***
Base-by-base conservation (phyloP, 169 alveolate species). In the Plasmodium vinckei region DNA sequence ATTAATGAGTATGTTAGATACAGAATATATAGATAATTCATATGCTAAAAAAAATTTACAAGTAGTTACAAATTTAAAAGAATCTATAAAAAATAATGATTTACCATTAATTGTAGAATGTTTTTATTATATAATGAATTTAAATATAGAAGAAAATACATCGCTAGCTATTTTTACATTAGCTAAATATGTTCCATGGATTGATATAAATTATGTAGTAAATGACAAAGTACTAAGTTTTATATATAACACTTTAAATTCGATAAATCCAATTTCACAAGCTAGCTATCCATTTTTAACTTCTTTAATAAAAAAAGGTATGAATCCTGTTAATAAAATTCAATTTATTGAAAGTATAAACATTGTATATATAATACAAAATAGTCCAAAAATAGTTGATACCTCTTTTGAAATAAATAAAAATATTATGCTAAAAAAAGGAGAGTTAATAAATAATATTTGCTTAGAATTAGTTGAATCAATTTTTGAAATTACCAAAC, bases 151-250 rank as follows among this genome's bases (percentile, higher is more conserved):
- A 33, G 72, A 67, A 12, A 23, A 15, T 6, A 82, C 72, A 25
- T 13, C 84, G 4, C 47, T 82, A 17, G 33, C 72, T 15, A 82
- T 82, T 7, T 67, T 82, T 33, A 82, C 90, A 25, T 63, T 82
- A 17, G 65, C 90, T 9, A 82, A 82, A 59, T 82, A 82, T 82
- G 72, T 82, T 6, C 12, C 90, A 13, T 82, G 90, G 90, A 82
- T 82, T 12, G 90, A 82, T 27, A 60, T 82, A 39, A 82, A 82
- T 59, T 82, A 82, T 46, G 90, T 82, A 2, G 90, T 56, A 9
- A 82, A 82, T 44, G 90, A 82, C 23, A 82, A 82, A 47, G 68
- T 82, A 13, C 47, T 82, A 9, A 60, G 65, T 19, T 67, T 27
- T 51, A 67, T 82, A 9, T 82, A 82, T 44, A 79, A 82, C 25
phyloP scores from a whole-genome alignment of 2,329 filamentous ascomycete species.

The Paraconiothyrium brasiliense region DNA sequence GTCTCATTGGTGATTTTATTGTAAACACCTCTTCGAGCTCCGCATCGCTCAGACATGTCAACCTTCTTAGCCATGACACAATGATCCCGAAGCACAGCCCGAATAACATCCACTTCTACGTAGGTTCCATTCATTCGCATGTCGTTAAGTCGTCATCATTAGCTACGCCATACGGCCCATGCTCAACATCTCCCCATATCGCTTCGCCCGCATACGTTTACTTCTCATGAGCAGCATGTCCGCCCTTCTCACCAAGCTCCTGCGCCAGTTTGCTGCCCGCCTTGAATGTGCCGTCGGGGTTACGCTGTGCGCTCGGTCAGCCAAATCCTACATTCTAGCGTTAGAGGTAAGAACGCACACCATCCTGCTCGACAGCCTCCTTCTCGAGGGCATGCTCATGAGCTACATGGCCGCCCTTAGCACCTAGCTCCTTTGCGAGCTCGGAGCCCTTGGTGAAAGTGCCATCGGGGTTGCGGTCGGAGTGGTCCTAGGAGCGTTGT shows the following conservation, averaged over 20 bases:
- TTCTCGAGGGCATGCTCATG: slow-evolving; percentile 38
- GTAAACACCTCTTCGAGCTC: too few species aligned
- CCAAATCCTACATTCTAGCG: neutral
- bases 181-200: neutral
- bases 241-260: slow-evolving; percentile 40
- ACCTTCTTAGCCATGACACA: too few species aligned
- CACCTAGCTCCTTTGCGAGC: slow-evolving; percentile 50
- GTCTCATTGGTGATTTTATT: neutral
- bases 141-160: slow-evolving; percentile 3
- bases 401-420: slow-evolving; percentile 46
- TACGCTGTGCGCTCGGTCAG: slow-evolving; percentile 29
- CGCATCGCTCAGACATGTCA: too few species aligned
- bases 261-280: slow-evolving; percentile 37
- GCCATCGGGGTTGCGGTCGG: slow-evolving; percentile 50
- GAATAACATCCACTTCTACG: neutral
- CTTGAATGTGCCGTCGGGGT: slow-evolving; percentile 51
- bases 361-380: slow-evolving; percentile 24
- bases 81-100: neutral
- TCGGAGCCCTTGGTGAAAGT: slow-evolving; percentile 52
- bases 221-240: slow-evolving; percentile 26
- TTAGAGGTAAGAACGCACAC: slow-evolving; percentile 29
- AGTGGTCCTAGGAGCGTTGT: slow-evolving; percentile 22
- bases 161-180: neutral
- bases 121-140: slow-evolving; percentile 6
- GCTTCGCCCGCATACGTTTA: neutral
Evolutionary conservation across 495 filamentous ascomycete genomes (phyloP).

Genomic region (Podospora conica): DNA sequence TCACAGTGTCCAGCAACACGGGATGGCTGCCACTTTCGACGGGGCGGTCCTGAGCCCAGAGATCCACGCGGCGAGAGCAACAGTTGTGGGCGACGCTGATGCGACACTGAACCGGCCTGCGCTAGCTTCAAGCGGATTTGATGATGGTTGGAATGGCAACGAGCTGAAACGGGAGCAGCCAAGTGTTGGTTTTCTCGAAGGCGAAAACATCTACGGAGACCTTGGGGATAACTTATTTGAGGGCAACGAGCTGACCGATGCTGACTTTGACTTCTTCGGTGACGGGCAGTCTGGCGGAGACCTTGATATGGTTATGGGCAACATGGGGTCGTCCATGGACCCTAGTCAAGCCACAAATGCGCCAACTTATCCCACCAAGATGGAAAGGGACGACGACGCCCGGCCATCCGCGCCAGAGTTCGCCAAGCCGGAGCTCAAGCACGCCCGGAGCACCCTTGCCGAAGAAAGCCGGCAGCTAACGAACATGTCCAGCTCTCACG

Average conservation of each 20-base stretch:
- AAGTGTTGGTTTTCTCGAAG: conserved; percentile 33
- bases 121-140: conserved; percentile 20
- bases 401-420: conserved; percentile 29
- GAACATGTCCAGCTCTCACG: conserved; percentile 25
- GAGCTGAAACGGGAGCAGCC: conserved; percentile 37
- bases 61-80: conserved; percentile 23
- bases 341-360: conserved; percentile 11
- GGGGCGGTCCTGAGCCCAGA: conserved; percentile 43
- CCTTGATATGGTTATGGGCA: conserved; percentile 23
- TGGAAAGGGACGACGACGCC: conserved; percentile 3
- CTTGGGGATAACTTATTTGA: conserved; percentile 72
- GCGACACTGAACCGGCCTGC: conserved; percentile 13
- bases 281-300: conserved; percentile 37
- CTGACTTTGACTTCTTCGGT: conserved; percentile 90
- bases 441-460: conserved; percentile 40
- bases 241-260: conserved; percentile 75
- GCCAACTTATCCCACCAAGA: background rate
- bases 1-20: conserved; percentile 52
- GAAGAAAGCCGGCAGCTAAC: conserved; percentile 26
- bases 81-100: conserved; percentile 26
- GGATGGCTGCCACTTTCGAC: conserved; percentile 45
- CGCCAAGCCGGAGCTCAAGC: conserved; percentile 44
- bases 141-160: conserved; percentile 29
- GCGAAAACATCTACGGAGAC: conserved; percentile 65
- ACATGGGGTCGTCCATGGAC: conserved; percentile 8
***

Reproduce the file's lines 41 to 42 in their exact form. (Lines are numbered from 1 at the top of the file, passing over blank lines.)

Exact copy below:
Average conservation of each 20-base stretch:
- AAGTGTTGGTTTTCTCGAAG: conserved; percentile 33